Downloading PDF. Please wait... Issue 1975

US sprays death from the air in Colombia

This article is over 16 years, 2 months old
A new book exposes the human cost of the policy of mass fumigation of coca in Colombia. Sue Branford, one of the authors, spoke in London last week
Issue 1975
A Colombian farmer inspects his crop of peanuts, destroyed by fumigation (Pic:
A Colombian farmer inspects his crop of peanuts, destroyed by fumigation (Pic: Witness for Peace)

I became interested in this issue after speaking to people in Colombia. One woman told me she was working in the fields with her family when aeroplanes came down and started spraying.

The spray killed their small patch of coca, but also their food crops. She said that the spray was sticky, like cooking oil.

The spray is supposed to be Roundup — the ordinary herbicide that people use in their gardens — and I knew Roundup is not sticky.

I heard stories about skin and eye infections, and diarrhoea after spraying took place.

Coca fumigation began on a really large scale with Plan Colombia. This plan was announced by Bill Clinton in 2000 and turned Colombia into the third biggest recipient of US aid.

At that time it was difficult for the US to be seen as being involved in a military conflict in the region.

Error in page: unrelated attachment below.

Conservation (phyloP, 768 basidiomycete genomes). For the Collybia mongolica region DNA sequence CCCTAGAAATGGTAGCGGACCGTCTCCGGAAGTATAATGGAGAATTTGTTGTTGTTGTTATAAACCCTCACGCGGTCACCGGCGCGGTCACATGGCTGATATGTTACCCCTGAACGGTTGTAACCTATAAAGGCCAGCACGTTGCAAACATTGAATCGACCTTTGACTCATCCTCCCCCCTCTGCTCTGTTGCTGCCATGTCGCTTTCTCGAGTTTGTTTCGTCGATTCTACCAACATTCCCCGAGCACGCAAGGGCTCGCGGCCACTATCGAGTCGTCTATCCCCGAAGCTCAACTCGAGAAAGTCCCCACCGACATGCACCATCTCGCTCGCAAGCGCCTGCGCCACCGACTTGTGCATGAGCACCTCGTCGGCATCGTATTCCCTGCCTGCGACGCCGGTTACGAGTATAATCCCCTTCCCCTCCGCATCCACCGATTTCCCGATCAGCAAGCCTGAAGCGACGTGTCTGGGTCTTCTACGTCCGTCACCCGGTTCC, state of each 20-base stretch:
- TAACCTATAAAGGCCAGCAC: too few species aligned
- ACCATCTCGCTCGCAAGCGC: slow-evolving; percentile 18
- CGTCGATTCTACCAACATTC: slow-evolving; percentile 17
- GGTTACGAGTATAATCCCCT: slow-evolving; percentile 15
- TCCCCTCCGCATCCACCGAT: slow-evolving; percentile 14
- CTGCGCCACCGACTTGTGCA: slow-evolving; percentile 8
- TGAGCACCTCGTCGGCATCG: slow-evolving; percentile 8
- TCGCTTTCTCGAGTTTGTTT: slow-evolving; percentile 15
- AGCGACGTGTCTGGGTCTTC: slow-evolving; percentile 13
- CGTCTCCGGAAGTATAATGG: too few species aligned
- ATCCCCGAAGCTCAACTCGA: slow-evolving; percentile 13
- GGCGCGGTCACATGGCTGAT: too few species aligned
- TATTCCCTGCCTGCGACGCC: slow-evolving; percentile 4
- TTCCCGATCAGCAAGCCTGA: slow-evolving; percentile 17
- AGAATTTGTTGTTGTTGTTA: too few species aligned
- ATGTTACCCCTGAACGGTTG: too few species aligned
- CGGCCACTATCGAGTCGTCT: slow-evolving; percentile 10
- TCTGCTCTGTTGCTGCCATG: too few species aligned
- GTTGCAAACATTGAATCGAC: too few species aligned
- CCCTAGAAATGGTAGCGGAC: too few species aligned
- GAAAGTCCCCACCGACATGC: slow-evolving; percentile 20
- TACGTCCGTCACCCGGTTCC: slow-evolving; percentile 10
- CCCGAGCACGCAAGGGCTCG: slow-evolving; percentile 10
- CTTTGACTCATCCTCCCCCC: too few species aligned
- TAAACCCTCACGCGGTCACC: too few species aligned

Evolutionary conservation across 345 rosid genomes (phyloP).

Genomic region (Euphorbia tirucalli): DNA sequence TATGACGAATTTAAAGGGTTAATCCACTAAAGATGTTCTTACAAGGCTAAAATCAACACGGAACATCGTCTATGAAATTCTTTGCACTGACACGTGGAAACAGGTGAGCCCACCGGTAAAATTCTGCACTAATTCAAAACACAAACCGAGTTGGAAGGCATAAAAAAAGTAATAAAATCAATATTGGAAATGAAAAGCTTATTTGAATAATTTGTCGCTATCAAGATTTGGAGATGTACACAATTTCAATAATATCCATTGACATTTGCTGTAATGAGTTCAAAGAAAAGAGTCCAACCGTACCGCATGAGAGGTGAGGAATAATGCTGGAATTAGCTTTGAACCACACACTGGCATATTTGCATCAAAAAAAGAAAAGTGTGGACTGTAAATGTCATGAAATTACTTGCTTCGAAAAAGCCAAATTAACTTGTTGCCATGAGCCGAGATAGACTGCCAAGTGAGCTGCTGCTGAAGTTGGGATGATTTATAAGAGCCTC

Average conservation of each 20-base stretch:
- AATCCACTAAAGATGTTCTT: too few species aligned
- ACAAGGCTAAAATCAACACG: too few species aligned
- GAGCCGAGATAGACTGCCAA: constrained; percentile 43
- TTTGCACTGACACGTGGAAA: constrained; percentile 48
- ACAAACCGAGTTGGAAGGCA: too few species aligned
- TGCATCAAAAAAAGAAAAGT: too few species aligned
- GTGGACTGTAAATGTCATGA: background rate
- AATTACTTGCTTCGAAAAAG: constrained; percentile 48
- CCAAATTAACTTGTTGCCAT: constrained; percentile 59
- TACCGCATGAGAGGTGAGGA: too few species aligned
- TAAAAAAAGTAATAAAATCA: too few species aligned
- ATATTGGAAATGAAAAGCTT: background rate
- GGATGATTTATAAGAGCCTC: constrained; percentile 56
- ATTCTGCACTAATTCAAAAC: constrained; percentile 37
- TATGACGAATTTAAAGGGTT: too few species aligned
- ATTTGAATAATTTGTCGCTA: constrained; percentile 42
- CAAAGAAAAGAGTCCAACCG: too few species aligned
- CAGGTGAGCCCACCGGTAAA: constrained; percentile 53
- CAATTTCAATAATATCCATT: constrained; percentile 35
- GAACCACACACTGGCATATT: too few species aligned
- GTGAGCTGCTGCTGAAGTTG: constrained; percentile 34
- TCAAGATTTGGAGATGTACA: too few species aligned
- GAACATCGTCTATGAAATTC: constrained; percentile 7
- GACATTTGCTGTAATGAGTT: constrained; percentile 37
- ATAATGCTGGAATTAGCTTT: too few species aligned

Plan Colombia was a counterinsurgency programme — aimed at the Farc guerilla movement — disguised as a counter-narcotics programme.

The plan didn’t make any sense as a counter-narcotics programme. Last year a record area was fumigated but there was a small increase in coca production.

And although the plan paid lip-service to countering large-scale trafficking, which everyone knows is mainly controlled by the right wing paramilitaries, in practice this was largely ignored.

We investigated the impact of the spraying on Colombian families.

Hugh O’Shaughnessy, who co-wrote the book, travelled to Ecuador and spoke to doctors there. They were carrying out a controlled examination of families who had undergone spraying.

Large amounts of pesticides blow over into Ecuador. It was much easier to investigate in this country because there are more democratic rights there.

The doctors looked at groups of women, who were less likely to use chemicals in farming.

Some were from Colombia and came across the border, some were Ecuadorian and there was a control group of women who lived a long way from the spraying.

This team found evidence of long term genetic damage to the women in areas sprayed with fumigant.

It is very reminiscent of Vietnam — we were told that Agent Orange was just a defoliant, but we see today tens of thousands of Vietnamese suffer long term effects.

There have been few investigations into fumigation. The major UN study was largely funded by Monsanto, the multinational that produces the herbicide.

Other investigations were done in laboratories with the herbicide that they claim they are using.

A few scientists are trying to discover what they are actually using. One scientist we spoke to explained that extra ingredients are added to Roundup to make it more effective.

She found that the mix of chemicals used, in the conditions it was used, was 104 times more toxic than ordinary Roundup.

Chemical Warfare in Colombia: the Costs of Coca Fumigation, by Hugh O’Shaughnessy and Sue Branford (£8.99). Phone Bookmarks on 020 7637 1848 to order copies.

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